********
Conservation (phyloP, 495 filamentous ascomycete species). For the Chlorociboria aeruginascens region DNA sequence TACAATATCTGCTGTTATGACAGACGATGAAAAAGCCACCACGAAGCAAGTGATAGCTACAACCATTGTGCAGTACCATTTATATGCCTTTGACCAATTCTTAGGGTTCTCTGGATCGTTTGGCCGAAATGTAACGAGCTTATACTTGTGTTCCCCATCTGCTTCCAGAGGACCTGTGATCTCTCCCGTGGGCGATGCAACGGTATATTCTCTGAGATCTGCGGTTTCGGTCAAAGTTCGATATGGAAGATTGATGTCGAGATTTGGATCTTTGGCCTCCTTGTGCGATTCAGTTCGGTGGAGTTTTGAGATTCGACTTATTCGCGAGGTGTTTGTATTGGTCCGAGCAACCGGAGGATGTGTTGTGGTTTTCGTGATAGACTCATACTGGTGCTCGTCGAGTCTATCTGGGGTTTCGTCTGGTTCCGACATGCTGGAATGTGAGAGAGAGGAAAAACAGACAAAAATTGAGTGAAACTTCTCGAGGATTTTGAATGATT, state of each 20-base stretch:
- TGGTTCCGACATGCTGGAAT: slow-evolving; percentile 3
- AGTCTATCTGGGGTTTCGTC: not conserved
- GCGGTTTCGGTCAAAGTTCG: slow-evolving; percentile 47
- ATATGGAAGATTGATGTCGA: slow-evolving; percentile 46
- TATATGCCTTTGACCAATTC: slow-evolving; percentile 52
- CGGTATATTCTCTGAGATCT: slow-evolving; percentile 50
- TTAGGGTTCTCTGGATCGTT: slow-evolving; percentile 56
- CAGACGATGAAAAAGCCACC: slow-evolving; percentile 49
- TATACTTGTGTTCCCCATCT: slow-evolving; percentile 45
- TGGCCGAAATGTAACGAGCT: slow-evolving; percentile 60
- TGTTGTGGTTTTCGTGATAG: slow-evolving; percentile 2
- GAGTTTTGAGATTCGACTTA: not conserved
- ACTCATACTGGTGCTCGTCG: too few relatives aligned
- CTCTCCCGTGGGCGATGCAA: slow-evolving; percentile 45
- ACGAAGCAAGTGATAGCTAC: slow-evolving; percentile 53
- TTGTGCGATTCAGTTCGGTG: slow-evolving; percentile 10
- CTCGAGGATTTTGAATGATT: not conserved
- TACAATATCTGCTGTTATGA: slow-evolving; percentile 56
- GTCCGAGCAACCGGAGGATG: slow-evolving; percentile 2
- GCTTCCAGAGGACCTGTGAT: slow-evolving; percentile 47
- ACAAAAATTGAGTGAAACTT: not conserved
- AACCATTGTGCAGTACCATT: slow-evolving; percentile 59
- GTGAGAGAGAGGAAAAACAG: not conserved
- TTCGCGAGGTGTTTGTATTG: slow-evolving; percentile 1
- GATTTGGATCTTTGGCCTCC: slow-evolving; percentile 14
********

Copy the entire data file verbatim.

Conservation (phyloP, 495 filamentous ascomycete species). For the Chlorociboria aeruginascens region DNA sequence TACAATATCTGCTGTTATGACAGACGATGAAAAAGCCACCACGAAGCAAGTGATAGCTACAACCATTGTGCAGTACCATTTATATGCCTTTGACCAATTCTTAGGGTTCTCTGGATCGTTTGGCCGAAATGTAACGAGCTTATACTTGTGTTCCCCATCTGCTTCCAGAGGACCTGTGATCTCTCCCGTGGGCGATGCAACGGTATATTCTCTGAGATCTGCGGTTTCGGTCAAAGTTCGATATGGAAGATTGATGTCGAGATTTGGATCTTTGGCCTCCTTGTGCGATTCAGTTCGGTGGAGTTTTGAGATTCGACTTATTCGCGAGGTGTTTGTATTGGTCCGAGCAACCGGAGGATGTGTTGTGGTTTTCGTGATAGACTCATACTGGTGCTCGTCGAGTCTATCTGGGGTTTCGTCTGGTTCCGACATGCTGGAATGTGAGAGAGAGGAAAAACAGACAAAAATTGAGTGAAACTTCTCGAGGATTTTGAATGATT, state of each 20-base stretch:
- TGGTTCCGACATGCTGGAAT: slow-evolving; percentile 3
- AGTCTATCTGGGGTTTCGTC: not conserved
- GCGGTTTCGGTCAAAGTTCG: slow-evolving; percentile 47
- ATATGGAAGATTGATGTCGA: slow-evolving; percentile 46
- TATATGCCTTTGACCAATTC: slow-evolving; percentile 52
- CGGTATATTCTCTGAGATCT: slow-evolving; percentile 50
- TTAGGGTTCTCTGGATCGTT: slow-evolving; percentile 56
- CAGACGATGAAAAAGCCACC: slow-evolving; percentile 49
- TATACTTGTGTTCCCCATCT: slow-evolving; percentile 45
- TGGCCGAAATGTAACGAGCT: slow-evolving; percentile 60
- TGTTGTGGTTTTCGTGATAG: slow-evolving; percentile 2
- GAGTTTTGAGATTCGACTTA: not conserved
- ACTCATACTGGTGCTCGTCG: too few relatives aligned
- CTCTCCCGTGGGCGATGCAA: slow-evolving; percentile 45
- ACGAAGCAAGTGATAGCTAC: slow-evolving; percentile 53
- TTGTGCGATTCAGTTCGGTG: slow-evolving; percentile 10
- CTCGAGGATTTTGAATGATT: not conserved
- TACAATATCTGCTGTTATGA: slow-evolving; percentile 56
- GTCCGAGCAACCGGAGGATG: slow-evolving; percentile 2
- GCTTCCAGAGGACCTGTGAT: slow-evolving; percentile 47
- ACAAAAATTGAGTGAAACTT: not conserved
- AACCATTGTGCAGTACCATT: slow-evolving; percentile 59
- GTGAGAGAGAGGAAAAACAG: not conserved
- TTCGCGAGGTGTTTGTATTG: slow-evolving; percentile 1
- GATTTGGATCTTTGGCCTCC: slow-evolving; percentile 14